Michael Waddington


Michael Waddington

Michael Stewart Waddington (born September 20, 1974, and raised in New Castle, Pennsylvania) is an American Criminal Defense lawyer specializing in serious felonies, court martial cases, and war crimes.

Bagram Abuse Cases
Michael Waddington gained international recognition for his defense of SGT Alan Driver at Fort Bliss, Texas in February 2006. Waddington was an Army Captain and JAG defense lawyer when he represented SGT Driver. SGT Driver was court martialed for allegedly abusing detainees captured in the "War on Terror" who were held at the Bagram Air Base in Afghanistan, in 2002. Driver was charged with beating a Taliban Division Commander known as Habibullah, who the Army says died of his injuries. He was also accused of throwing a shackled and handcuffed prisoner, Omar al-Faruq, against a wall. Faruq was the top al-Qaida deputy for Southeast Asia with a long history of terrorism.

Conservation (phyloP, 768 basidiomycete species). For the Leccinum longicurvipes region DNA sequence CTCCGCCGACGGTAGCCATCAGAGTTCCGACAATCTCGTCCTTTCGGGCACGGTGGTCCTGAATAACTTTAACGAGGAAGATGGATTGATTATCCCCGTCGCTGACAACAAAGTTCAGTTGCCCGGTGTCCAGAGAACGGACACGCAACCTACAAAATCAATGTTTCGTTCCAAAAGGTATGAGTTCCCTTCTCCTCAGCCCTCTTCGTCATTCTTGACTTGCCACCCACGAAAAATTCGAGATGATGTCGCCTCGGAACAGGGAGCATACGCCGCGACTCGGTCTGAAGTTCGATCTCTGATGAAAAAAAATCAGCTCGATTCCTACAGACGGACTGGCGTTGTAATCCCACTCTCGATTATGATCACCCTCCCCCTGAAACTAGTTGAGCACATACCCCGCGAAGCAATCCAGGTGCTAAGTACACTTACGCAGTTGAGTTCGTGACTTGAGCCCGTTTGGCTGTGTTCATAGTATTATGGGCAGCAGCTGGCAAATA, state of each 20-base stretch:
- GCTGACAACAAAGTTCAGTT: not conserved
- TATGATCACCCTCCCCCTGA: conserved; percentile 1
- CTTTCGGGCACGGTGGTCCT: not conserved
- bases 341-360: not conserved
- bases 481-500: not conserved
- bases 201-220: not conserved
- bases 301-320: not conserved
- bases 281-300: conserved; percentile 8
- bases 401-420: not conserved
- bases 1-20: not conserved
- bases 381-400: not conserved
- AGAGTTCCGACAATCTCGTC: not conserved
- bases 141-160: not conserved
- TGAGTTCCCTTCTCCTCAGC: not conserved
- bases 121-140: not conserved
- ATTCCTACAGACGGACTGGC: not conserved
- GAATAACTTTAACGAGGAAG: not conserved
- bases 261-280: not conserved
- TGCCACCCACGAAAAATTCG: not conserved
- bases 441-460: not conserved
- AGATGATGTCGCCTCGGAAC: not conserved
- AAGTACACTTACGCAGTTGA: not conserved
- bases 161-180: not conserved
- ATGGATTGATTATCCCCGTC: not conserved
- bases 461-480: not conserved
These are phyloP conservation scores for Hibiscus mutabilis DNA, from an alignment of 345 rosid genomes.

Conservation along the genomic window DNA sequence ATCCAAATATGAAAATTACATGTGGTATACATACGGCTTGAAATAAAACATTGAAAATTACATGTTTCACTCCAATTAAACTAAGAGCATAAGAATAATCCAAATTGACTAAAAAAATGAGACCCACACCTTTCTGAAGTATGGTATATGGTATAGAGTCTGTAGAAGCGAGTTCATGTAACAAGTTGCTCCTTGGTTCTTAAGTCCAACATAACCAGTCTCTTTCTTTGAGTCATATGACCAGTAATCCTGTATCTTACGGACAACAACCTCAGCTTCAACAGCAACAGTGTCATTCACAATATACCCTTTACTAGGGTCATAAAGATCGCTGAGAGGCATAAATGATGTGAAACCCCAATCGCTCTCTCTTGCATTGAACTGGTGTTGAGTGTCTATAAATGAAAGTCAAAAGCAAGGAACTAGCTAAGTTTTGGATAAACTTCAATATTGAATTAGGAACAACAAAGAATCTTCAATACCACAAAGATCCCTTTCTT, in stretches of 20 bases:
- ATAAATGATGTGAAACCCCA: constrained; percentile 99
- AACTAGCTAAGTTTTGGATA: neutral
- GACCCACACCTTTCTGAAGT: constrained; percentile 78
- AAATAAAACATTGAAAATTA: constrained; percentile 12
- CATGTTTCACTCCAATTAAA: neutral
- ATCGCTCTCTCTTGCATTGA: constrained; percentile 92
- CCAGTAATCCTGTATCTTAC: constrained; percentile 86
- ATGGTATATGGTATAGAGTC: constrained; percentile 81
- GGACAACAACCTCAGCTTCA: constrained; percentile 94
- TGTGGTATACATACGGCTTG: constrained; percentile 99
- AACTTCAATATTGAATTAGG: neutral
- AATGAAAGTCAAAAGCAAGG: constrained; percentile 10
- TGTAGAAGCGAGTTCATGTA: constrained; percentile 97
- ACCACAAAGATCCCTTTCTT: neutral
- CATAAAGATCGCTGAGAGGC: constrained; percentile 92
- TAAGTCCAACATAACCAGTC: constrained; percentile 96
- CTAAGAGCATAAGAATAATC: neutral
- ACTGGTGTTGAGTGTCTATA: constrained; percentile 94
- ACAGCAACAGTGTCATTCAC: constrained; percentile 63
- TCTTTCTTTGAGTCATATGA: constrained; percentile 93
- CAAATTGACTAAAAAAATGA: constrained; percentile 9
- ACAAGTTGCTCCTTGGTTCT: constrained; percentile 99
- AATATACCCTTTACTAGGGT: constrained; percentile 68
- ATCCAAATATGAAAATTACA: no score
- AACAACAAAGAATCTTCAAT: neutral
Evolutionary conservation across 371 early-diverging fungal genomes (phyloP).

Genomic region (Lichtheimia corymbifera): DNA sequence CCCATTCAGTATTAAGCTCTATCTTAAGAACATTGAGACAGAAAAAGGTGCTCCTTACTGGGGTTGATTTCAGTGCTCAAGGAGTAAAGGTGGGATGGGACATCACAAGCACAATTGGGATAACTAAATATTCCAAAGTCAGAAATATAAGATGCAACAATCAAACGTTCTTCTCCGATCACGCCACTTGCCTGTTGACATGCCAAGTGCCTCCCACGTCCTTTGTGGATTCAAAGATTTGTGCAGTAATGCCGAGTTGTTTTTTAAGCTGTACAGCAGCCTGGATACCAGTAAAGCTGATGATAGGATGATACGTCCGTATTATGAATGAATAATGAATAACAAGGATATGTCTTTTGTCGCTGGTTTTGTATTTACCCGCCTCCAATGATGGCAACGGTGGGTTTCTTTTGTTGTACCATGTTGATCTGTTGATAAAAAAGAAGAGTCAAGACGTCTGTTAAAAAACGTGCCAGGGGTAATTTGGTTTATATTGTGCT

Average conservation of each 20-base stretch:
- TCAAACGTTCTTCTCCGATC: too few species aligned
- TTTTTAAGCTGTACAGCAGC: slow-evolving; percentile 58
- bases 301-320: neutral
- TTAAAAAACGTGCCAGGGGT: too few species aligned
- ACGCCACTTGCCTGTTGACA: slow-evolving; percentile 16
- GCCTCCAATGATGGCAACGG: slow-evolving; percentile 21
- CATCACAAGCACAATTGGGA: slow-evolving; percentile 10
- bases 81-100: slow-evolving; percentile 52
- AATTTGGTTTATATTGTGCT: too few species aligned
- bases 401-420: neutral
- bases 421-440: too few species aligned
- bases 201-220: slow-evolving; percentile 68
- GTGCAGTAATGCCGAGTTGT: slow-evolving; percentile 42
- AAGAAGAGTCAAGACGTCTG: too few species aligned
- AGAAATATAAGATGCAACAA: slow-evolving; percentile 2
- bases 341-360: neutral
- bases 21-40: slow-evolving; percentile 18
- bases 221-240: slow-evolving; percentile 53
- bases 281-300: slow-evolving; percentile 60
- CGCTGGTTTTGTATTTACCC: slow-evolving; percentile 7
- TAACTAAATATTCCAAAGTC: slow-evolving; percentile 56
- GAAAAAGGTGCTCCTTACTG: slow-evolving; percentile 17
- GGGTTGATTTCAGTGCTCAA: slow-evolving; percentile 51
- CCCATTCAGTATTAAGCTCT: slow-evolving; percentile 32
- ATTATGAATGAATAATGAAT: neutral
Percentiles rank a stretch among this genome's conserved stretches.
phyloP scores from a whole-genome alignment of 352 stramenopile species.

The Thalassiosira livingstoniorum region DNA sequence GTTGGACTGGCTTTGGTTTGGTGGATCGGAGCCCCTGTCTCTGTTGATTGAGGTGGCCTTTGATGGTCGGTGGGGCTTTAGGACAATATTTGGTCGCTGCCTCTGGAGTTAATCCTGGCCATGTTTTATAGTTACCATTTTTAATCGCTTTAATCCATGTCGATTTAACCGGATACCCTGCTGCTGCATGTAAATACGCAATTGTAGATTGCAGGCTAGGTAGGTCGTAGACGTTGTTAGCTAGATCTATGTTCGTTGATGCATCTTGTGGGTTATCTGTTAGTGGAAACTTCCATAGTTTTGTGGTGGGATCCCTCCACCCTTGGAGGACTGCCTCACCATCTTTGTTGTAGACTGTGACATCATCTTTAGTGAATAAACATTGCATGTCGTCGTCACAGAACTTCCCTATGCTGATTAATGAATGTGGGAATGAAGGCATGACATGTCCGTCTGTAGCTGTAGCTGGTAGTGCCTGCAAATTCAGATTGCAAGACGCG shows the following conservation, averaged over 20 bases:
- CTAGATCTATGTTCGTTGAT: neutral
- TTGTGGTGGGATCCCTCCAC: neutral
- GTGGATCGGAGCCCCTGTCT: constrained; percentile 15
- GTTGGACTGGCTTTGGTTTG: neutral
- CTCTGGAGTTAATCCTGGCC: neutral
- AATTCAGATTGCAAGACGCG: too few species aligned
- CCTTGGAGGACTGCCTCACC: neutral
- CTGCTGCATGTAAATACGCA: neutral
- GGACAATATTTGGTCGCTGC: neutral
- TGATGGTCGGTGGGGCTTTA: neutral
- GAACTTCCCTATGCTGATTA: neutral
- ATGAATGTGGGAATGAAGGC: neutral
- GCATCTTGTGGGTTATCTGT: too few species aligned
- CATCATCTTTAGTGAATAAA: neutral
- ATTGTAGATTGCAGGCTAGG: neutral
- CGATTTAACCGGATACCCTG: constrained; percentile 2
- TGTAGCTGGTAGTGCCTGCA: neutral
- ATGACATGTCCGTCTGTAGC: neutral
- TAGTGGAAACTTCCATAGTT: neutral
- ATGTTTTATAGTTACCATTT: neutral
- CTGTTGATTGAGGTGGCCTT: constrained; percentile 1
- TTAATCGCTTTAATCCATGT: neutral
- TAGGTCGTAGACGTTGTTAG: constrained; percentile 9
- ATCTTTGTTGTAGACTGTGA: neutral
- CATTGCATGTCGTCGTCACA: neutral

Waddington was scrutinized by the military when he forced the U.S. Army to publicly reveal that Faruq had escaped from U.S. custody. The escape created an international incident during which President George Bush dispatched then Attorney General Alberto Gonzales to Indonesia to apologize for the escape and the fact that the U.S. hid the escape from Indonesian authorities. Prior to his confinement at Bagram, Faruq was captured by the Indonesian's and temporarily handed over to the U.S. for interrogations.

At trial, SGT Driver was fully acquitted of all charges after less than 15 minutes of jury deliberations. After the case, Waddington resigned his officer commission and became a civilian defense lawyer to continue to fight for servicemembers' rights. The Bagram Abuse Cases were the subject of the film, "Taxi to the Dark Side," which won an Academy Award in 2007 for "Best Documentary Film."